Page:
[quote] Could anyone suggest some assessment methods they have used successfully in their practice, to give ongoing authentic feedback that is quick and timely for students, particularly in the areas of English writing samples and Social Studies?[/quote]

Hey again Brent. Where in BC are you? I travelled a bit up and down Victoria Island and visited a few schools a few years ago.

I've only come up with 3 possibilities to this overwhelming trilemma of timeliness vs number of students vs depth of feedback.

1. Targeting students - provide bursts of feedback to targeted students over short periods of time and then switch to focusing on other students.

2. Limiting feedback - My colleague Esther works paragraph by paragraph with her 9th grade exhibition students on Google Docs (20 or fewer for the Exhibition). That means she can focus timely feedback on a paragraph at a time, rather than having to decorate each long paper with 20 disparate bits of feedback. I've also fantasized about creating a digital version of the editing code (squiggles, underlines, etc.) where I could just type in 1 4 B D X and the student would translate that (using the code-breaking manual) to "Strong beginning, needs deepening, please proofread, add evidence, cite Chomsky in the last section."

3. Recruiting help - In my course all student work gets posted to individual blogs. I've required that the students get timely responses to their posts from at least 2 peers, a student younger than them, and a mentor figure (often a parent or relative). Not only do they get a quicker (and therefore more efficacious) response they also feel the incentive of writing for an authentic audience and a sense of support and interest from people they know. This has been the best innovation I've managed in years and if I could get Edutopia to give me a blog I'd write about it. : )

David Wees's picture
David Wees
Formative Assessment Specialist for New Visions for Public Schools

Andy, your idea of embedding deliberate peer feedback into the assessment process is a great one, and one too often teachers ignore.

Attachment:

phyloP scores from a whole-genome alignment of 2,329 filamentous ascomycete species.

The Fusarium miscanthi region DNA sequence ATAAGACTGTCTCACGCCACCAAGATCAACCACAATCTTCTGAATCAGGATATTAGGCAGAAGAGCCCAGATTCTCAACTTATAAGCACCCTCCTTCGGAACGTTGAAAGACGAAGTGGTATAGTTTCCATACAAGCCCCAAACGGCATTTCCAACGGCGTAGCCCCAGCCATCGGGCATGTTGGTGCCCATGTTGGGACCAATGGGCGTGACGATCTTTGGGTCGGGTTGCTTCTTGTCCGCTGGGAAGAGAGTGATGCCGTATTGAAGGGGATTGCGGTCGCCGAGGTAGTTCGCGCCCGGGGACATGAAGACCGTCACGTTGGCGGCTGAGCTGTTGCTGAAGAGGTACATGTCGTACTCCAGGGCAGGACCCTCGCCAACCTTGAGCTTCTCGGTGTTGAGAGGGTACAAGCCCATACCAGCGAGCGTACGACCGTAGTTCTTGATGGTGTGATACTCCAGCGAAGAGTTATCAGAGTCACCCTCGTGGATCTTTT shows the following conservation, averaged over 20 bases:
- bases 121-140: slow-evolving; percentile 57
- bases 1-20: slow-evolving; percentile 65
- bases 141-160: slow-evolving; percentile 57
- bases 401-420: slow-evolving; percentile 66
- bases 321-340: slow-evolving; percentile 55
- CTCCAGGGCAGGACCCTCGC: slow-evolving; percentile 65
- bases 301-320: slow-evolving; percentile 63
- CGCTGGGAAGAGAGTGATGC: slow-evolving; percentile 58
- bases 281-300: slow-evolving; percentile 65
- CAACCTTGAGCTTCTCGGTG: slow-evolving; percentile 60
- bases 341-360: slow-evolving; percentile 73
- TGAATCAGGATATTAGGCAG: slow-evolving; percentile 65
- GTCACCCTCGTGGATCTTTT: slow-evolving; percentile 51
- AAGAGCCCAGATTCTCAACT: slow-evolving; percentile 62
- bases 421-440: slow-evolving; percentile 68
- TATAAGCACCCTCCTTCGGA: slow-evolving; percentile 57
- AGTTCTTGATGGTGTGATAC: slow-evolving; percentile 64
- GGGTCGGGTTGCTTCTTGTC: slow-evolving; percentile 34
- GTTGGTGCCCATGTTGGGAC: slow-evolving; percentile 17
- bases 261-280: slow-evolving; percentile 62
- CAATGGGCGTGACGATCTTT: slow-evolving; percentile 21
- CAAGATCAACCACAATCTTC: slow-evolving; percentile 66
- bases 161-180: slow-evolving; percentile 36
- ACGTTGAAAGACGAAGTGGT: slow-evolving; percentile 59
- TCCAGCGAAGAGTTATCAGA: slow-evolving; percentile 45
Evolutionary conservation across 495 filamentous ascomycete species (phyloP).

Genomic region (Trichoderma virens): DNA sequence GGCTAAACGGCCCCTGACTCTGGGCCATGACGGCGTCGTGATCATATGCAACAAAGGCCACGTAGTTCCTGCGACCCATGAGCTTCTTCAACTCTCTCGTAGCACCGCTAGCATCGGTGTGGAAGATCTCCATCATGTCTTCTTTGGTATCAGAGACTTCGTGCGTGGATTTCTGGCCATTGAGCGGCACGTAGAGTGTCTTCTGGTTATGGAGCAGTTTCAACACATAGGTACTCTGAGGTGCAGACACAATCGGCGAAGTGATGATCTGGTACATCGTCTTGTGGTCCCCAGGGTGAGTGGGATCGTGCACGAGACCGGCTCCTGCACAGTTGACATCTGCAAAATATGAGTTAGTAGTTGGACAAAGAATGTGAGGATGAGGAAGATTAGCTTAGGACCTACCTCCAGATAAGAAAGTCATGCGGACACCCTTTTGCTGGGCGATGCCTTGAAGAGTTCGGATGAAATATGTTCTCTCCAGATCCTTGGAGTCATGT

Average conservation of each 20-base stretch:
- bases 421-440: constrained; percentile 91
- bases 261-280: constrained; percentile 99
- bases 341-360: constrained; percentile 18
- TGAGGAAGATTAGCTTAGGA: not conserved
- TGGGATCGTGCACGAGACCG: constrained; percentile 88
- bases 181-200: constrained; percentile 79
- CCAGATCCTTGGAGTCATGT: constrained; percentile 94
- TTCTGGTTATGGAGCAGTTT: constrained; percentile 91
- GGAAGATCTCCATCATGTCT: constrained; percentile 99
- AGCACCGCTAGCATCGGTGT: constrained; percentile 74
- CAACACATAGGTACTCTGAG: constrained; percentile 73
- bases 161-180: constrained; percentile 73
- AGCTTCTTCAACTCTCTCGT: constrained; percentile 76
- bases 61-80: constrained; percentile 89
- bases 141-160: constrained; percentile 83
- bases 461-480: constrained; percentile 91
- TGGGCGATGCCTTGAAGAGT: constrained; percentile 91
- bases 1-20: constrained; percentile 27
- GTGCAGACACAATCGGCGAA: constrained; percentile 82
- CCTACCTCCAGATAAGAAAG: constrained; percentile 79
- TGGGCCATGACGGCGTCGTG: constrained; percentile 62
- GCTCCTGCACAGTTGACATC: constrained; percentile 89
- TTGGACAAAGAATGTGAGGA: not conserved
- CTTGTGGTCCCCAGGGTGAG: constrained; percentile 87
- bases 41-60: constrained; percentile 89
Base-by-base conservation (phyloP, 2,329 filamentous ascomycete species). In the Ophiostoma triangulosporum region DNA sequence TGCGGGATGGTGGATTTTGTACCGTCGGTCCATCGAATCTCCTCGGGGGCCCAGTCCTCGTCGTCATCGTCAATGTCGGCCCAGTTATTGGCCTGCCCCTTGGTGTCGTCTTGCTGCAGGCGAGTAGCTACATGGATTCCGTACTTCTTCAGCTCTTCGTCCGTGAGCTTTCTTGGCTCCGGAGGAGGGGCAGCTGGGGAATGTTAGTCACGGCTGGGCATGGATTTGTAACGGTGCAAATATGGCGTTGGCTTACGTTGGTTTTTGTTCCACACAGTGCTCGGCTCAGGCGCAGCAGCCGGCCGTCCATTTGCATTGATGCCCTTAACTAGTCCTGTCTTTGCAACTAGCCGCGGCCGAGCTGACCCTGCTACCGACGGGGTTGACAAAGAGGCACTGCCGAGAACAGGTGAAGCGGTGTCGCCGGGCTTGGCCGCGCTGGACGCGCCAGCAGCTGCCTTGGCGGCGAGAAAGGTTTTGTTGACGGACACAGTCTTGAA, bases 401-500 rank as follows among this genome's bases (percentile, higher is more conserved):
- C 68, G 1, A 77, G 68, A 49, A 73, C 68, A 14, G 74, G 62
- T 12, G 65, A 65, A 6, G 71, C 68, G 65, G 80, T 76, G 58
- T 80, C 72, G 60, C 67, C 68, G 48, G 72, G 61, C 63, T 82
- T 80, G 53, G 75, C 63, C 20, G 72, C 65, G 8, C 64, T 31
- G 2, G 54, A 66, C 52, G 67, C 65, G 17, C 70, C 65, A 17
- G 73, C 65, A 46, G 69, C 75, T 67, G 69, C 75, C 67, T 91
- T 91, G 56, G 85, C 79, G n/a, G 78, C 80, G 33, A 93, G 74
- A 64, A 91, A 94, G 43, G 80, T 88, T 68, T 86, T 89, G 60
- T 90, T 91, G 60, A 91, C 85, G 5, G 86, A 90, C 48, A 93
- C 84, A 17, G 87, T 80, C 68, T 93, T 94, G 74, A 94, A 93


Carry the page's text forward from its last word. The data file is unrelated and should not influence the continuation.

Peer assessment is in many ways much more valuable than teacher assessment. Being able to respond to critiques from your peers (without taking their criticisms too personally) and give feedback to your peers is an extremely useful skill for life.

Annette Loubriel's picture
Annette Loubriel

I think what this school is doing is what I am presently doing with my children. I have found that the Singapore Math and Science are excellent at acheiving this real world perspective in the learning process. The Singapore Math and Science curricullums come with books of tests which are intended to be tools for learning (formative assessment), and they come already structured for you to use them for that purpose. I have complemented this with Sonlight's English language and literature program which is connected to History. In our school we have never sat down to study for a test. We have experiences, we read, we learn concepts, we practice calculations and then we take a comprehensive to test to see how well we can apply what we learned.
The results: My fifth grader has consistenly increased his percentile, to the last percentile of the above average range in Math as well as Reading (English and Spanish - bilingual). I particularly observed a 2 percentile increase in Spanish comprehension which I can only attribute to the critical/analytical thinking skills developed using the Singapore Math Curricullum.